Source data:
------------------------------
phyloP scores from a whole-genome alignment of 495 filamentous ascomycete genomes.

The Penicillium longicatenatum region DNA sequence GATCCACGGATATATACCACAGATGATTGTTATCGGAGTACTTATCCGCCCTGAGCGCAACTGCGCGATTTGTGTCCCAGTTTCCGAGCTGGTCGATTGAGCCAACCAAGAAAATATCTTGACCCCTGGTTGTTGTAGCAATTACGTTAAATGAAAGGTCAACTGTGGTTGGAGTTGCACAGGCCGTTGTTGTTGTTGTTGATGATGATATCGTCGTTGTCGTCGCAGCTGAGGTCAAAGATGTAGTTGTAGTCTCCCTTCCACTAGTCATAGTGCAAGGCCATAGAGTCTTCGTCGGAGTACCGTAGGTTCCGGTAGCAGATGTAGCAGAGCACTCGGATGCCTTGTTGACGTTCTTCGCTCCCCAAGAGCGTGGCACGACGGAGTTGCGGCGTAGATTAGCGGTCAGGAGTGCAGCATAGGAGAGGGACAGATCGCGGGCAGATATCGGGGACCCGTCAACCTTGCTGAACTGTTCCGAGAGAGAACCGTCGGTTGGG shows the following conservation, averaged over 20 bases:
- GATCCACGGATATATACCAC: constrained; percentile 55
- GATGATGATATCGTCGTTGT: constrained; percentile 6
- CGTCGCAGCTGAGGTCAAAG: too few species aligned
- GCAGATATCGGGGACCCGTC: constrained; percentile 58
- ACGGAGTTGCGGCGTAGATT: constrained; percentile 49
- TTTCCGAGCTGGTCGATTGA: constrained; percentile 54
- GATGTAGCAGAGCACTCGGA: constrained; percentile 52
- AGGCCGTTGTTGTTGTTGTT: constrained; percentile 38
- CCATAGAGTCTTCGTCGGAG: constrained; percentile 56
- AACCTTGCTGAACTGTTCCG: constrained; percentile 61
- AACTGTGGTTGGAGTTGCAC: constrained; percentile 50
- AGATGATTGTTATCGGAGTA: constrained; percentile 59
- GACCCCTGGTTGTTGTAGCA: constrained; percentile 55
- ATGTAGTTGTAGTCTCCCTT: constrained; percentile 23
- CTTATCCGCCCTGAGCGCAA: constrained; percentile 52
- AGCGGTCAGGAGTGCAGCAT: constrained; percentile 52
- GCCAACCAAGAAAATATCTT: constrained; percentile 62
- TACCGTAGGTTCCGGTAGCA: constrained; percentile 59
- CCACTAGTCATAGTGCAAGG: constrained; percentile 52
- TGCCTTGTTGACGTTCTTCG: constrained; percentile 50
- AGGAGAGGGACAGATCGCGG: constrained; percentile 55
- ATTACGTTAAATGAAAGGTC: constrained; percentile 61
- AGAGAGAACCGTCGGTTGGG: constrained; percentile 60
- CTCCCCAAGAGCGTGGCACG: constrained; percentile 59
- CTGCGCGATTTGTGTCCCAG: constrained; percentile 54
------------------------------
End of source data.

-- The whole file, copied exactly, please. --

phyloP scores from a whole-genome alignment of 495 filamentous ascomycete genomes.

The Penicillium longicatenatum region DNA sequence GATCCACGGATATATACCACAGATGATTGTTATCGGAGTACTTATCCGCCCTGAGCGCAACTGCGCGATTTGTGTCCCAGTTTCCGAGCTGGTCGATTGAGCCAACCAAGAAAATATCTTGACCCCTGGTTGTTGTAGCAATTACGTTAAATGAAAGGTCAACTGTGGTTGGAGTTGCACAGGCCGTTGTTGTTGTTGTTGATGATGATATCGTCGTTGTCGTCGCAGCTGAGGTCAAAGATGTAGTTGTAGTCTCCCTTCCACTAGTCATAGTGCAAGGCCATAGAGTCTTCGTCGGAGTACCGTAGGTTCCGGTAGCAGATGTAGCAGAGCACTCGGATGCCTTGTTGACGTTCTTCGCTCCCCAAGAGCGTGGCACGACGGAGTTGCGGCGTAGATTAGCGGTCAGGAGTGCAGCATAGGAGAGGGACAGATCGCGGGCAGATATCGGGGACCCGTCAACCTTGCTGAACTGTTCCGAGAGAGAACCGTCGGTTGGG shows the following conservation, averaged over 20 bases:
- GATCCACGGATATATACCAC: constrained; percentile 55
- GATGATGATATCGTCGTTGT: constrained; percentile 6
- CGTCGCAGCTGAGGTCAAAG: too few species aligned
- GCAGATATCGGGGACCCGTC: constrained; percentile 58
- ACGGAGTTGCGGCGTAGATT: constrained; percentile 49
- TTTCCGAGCTGGTCGATTGA: constrained; percentile 54
- GATGTAGCAGAGCACTCGGA: constrained; percentile 52
- AGGCCGTTGTTGTTGTTGTT: constrained; percentile 38
- CCATAGAGTCTTCGTCGGAG: constrained; percentile 56
- AACCTTGCTGAACTGTTCCG: constrained; percentile 61
- AACTGTGGTTGGAGTTGCAC: constrained; percentile 50
- AGATGATTGTTATCGGAGTA: constrained; percentile 59
- GACCCCTGGTTGTTGTAGCA: constrained; percentile 55
- ATGTAGTTGTAGTCTCCCTT: constrained; percentile 23
- CTTATCCGCCCTGAGCGCAA: constrained; percentile 52
- AGCGGTCAGGAGTGCAGCAT: constrained; percentile 52
- GCCAACCAAGAAAATATCTT: constrained; percentile 62
- TACCGTAGGTTCCGGTAGCA: constrained; percentile 59
- CCACTAGTCATAGTGCAAGG: constrained; percentile 52
- TGCCTTGTTGACGTTCTTCG: constrained; percentile 50
- AGGAGAGGGACAGATCGCGG: constrained; percentile 55
- ATTACGTTAAATGAAAGGTC: constrained; percentile 61
- AGAGAGAACCGTCGGTTGGG: constrained; percentile 60
- CTCCCCAAGAGCGTGGCACG: constrained; percentile 59
- CTGCGCGATTTGTGTCCCAG: constrained; percentile 54